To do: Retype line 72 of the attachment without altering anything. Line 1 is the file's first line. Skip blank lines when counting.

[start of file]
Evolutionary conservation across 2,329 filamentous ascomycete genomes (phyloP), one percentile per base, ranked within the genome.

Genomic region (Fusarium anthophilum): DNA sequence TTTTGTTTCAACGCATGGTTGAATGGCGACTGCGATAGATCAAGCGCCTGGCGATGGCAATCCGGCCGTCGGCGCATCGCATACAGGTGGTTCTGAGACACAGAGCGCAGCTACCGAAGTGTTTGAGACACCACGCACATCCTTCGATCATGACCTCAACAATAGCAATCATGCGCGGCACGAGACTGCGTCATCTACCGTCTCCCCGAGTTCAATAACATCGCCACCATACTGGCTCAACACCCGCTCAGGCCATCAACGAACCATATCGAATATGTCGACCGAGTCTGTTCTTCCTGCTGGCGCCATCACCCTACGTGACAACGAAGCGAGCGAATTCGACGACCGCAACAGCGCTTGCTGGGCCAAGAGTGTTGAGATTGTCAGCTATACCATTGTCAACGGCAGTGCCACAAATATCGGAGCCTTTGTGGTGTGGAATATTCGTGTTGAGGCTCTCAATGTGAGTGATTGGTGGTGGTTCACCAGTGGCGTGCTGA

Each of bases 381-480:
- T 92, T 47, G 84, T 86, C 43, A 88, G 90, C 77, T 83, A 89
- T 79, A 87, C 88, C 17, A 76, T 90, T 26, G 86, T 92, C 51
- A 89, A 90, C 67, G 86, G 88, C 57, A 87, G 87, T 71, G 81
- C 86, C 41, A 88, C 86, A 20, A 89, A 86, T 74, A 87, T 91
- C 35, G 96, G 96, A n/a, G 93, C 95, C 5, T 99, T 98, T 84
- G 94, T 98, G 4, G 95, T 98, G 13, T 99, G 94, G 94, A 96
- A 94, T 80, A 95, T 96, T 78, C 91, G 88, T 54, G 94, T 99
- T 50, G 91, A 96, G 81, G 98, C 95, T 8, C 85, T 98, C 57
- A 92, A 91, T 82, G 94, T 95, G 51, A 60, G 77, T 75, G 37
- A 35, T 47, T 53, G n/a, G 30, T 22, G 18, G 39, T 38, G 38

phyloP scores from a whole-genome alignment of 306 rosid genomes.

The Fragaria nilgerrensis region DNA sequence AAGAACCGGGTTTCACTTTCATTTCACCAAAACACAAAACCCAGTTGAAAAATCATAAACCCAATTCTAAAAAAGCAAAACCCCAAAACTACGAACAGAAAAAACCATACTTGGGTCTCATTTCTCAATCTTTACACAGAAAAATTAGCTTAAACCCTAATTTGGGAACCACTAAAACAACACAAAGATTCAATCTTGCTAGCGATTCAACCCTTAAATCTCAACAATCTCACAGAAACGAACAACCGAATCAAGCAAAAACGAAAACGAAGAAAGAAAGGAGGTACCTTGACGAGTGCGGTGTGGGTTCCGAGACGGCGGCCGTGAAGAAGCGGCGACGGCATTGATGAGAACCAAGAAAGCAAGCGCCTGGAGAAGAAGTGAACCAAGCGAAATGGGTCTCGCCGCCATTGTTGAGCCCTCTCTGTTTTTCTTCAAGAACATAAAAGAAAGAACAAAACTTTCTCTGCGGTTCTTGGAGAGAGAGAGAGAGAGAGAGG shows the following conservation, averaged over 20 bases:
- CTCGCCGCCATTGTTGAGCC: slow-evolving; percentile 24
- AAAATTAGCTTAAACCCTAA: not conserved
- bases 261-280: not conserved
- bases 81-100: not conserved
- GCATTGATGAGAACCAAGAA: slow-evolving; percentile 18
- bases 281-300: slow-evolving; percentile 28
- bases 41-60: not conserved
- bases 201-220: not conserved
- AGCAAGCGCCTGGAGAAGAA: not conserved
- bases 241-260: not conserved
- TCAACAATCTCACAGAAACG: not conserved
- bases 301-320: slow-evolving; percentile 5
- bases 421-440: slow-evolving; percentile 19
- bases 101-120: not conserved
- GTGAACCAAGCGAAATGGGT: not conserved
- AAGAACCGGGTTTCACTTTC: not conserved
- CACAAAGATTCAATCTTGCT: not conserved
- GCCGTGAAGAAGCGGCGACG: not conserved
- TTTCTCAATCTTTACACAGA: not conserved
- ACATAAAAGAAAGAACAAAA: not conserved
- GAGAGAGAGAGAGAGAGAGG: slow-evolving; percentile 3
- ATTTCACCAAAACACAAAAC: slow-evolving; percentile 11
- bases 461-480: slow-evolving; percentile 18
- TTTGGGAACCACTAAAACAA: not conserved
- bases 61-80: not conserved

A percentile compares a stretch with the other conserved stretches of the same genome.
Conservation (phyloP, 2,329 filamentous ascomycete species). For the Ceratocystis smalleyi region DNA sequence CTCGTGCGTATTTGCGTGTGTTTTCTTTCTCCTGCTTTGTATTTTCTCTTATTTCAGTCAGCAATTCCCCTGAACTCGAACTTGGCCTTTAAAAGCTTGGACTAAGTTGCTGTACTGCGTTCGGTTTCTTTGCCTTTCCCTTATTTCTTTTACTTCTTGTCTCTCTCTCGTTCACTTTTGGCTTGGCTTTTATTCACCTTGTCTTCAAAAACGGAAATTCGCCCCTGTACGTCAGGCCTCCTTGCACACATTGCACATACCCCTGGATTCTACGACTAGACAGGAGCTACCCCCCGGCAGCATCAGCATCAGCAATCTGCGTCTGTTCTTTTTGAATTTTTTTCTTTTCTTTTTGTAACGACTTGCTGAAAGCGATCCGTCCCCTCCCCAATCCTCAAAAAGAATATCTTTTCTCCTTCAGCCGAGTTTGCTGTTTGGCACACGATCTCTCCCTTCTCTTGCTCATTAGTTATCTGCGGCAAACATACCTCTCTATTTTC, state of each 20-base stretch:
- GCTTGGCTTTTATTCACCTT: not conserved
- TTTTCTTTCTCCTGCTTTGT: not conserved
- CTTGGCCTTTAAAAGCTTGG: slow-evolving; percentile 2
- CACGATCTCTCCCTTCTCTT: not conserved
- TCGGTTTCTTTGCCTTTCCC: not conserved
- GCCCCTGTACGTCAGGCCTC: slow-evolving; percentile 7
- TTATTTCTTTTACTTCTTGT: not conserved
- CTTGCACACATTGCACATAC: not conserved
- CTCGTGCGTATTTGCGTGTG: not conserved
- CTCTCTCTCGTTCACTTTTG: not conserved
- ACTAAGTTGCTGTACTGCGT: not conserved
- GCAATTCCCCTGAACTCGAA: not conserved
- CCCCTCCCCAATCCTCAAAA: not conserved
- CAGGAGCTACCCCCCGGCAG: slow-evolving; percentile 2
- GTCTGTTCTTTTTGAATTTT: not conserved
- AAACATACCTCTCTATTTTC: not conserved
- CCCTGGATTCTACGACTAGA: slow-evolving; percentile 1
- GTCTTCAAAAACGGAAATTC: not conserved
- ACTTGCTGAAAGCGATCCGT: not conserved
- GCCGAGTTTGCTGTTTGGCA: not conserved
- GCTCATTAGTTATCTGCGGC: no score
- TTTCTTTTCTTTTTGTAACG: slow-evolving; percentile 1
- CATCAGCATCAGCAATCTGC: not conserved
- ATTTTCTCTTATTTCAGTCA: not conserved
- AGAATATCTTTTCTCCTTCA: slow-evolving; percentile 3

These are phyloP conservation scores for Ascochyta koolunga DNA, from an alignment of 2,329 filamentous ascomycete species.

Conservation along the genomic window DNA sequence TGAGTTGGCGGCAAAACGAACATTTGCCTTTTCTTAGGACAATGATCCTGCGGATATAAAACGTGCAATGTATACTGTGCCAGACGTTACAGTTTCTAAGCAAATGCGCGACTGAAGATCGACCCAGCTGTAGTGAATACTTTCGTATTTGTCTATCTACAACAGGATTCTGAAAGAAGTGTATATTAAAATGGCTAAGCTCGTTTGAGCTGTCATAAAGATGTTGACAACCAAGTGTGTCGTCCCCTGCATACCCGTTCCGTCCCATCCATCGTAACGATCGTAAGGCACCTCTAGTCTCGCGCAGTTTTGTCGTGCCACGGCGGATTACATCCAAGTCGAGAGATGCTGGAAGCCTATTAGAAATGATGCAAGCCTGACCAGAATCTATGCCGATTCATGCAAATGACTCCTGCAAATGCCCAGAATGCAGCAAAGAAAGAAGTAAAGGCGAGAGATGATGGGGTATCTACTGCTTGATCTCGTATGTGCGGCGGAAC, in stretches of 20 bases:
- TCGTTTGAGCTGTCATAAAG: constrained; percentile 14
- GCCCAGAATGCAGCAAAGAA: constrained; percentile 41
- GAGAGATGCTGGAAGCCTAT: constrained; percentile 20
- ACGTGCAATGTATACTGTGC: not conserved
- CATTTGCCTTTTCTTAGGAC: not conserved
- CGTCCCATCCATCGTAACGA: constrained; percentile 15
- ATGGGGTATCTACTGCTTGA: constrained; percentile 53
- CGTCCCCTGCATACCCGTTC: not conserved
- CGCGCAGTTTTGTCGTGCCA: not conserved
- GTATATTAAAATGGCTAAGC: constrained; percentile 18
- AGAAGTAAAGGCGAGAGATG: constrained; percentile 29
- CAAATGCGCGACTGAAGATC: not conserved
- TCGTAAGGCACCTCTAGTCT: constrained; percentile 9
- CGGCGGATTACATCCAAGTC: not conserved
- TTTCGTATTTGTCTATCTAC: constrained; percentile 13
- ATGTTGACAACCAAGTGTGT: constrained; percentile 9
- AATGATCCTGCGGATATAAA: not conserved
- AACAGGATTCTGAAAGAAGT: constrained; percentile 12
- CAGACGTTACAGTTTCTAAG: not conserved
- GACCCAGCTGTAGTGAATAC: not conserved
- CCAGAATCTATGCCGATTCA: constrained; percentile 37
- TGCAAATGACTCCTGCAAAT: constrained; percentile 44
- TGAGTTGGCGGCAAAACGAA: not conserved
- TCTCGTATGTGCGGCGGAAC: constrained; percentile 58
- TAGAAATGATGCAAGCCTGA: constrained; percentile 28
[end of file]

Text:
- GAGAGATGCTGGAAGCCTAT: constrained; percentile 20